King Conan: The Hour of the Dragon #1
Writer: Timothy Truman
Artist: Tomas Giorello
Colors: Jose Villarrubia
Cover: Gerald Parel
Publisher: Dark Horse Comics
King Conan: The Hour of the Dragon is a six issue miniseries that adapts Robert E. Howard’s only Conan novel The Hour of the Dragon which is considered one of his greatest Conan stories. It was originally serialized in 1935-1936 just before Howard’s suicide. Dark Horse Conan veterans Timothy Truman and Tomas Giorello write and draw a riveting portrayal of an aging King Conan and Conan during his early days on the throne. Giorello’s art with coloring from Jose Villarubia adds layers of symbolism to the story and handles closeup facial work and passage of time very well.
In a well-written framing device, King Conan acts as both storyteller and story as he relates the story of how he met the love of his life Zenobia to his scribe and chronicler Pramis. This will make up the main story of the miniseries, but a large chunk of it is setting up a formidable villain to create conflict for Conan. Xaltotoun is a dark take on the Merlin legend, a mage who is been dead for 3,000 and is raring to kill some Cimmerians. Truman revels in the majestic way that these characters speak, but balances the book well between dialogue, caption boxes, and silent panels. The narration can be a little overwrought sometimes, especially when it describes what is obviously happening in the panel, but it does a good job moving the story along and setting up new locations and characters.
As far as the characterization of Conan goes, one can see little changes in his character between the aged storyteller and the active warrior king. Old Conan is far more sentimental and takes himself far less seriously by making the occasional sarcastic quip at his servile scribe. Young Conan is a man of vibrant action and intelligence, but full of brashness as well. The art shows this by having old Conan wear his crown securely while young Conan uneasily passes his from hand to hand. However, the younger and older versions of the characters have some similarities. There are identical scenes of Conan drawing his sword to ward off an intruder showing that he hasn’t lost his edge in his old age. Their faces also have similar lines even though Villarubia does a good job differentiating the coloring of an old and young man’s skin.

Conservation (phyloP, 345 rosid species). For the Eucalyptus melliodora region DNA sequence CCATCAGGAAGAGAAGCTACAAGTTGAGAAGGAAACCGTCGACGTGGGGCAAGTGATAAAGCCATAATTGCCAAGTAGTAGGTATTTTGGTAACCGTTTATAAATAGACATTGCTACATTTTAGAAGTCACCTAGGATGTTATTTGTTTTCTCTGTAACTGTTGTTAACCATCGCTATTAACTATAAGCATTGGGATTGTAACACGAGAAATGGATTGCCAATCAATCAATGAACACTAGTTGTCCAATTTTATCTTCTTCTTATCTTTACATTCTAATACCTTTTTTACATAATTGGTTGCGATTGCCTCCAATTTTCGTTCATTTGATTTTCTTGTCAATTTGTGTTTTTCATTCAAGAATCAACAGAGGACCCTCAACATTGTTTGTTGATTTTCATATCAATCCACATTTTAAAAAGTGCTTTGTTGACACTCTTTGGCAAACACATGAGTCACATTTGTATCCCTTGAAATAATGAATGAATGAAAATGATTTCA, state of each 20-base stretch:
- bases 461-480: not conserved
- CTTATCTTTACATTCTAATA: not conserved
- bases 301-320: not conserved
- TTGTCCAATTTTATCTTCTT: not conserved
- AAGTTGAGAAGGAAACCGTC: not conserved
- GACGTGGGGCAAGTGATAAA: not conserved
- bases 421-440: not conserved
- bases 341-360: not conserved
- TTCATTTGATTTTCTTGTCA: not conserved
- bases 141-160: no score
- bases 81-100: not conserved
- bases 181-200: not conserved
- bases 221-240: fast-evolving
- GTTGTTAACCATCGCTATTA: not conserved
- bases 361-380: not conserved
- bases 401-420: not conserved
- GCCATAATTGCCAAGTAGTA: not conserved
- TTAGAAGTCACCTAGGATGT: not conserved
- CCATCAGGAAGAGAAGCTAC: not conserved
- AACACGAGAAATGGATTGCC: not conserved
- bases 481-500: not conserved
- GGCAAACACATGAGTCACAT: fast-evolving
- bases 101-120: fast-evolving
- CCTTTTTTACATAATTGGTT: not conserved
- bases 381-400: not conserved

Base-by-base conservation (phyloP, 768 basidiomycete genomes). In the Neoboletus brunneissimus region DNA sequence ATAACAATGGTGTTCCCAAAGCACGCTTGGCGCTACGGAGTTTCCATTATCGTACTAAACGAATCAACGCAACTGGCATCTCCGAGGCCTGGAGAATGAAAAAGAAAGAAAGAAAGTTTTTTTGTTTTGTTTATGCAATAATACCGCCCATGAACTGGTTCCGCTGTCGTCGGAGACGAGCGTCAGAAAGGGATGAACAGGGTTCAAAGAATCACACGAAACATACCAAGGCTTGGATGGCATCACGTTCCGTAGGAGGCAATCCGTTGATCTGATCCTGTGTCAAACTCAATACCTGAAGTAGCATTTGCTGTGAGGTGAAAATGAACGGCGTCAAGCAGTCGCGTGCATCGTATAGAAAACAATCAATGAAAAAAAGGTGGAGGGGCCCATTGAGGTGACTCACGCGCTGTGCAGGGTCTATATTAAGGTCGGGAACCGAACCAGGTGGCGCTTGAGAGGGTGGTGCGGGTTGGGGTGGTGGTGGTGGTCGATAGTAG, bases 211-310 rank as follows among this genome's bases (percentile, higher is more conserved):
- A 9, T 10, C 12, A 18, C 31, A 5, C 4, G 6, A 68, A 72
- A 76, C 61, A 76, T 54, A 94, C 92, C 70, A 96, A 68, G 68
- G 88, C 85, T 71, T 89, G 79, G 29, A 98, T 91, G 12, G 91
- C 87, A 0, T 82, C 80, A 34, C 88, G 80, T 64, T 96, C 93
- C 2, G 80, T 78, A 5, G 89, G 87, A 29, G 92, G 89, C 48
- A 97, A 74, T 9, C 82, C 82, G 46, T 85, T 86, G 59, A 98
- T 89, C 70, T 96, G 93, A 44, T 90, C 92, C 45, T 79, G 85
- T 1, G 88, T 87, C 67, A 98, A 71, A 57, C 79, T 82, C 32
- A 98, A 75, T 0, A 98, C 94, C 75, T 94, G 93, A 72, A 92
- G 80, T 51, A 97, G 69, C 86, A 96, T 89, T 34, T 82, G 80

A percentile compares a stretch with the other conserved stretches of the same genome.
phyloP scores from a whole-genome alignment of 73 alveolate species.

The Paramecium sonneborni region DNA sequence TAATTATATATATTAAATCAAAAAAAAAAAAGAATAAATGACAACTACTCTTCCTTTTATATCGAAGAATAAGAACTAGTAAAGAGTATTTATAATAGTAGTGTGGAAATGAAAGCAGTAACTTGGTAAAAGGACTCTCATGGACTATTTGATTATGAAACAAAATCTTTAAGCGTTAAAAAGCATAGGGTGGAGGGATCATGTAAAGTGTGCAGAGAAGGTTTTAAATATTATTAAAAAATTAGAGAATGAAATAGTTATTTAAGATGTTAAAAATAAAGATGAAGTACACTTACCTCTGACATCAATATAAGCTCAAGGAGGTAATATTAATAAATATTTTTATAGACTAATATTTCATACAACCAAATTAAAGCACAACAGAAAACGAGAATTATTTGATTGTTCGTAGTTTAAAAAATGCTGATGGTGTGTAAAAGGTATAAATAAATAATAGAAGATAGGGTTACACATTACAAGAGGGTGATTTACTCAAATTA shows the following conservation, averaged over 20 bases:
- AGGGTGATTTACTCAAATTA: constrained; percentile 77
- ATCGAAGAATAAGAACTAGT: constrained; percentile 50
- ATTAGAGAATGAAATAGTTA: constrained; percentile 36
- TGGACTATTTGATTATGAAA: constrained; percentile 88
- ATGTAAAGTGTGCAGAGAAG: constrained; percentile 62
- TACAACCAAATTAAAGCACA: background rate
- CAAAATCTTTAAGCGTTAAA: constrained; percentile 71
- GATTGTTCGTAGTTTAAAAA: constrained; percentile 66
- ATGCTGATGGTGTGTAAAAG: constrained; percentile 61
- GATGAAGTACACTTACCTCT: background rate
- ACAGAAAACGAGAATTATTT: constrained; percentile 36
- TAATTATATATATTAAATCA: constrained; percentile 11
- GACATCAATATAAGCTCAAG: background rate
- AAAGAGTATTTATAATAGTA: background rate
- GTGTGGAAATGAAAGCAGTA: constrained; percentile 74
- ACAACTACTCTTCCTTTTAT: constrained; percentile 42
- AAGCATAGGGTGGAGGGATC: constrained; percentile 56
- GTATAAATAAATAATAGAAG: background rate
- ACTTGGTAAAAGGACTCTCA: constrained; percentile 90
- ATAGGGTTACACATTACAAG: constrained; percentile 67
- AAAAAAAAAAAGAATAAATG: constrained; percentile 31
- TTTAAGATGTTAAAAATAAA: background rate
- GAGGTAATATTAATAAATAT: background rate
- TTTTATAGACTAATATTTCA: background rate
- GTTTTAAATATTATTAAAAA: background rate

The subtleties in the art make King Conan a treat to read. Torches are a recurring motif from the fading one that old Conan carries to his wife’s tomb to bright red one that lights the chamber of the dark mage Orastes as he tries to resurrect Xaltotoun. Giorello also has a proclivity for the heavenly bodies. There is a yellow sun shining over the peaceful realm of Nemedia that is obscured by clouds which signify a plague. Later, when Tarascus, the new king of Nemedia marches on Aquilonia to depose Conan with the help Xaltotoun, there is a yellow sun obscured by a red cloud. The red cloud returns in the middle of the climactic battle scene. In addition to the motifs and symbols, Giorello excels at drawing armies marching that are a meld the Bayeux Tapestry and the covers of old sword and sorcery pulps as well as eyes that convey emotions from surprise to horror to the vacant eyes of the long dead Xaltotoun. However, Giorello’s figure can occasionally be splotchy, and it can be difficult to tell characters apart or gauge their reaction to a scene.
Truman and Giorello do real justice to Robert E. Howard’s classic in King Conan: The Hour of Dragon. There is the occasional poorly drawn character or exposition dump, but the plot is fast moving aided by the narration. There is also a great cliffhanger at the end which made me hunger for the next chapter of the miniseries. This book is a feast for fans of high fantasy, pulp storytelling, or adventure yarns in general and is filled with rich details and symbolism hiding under the facade of a violent sword and sorcery story.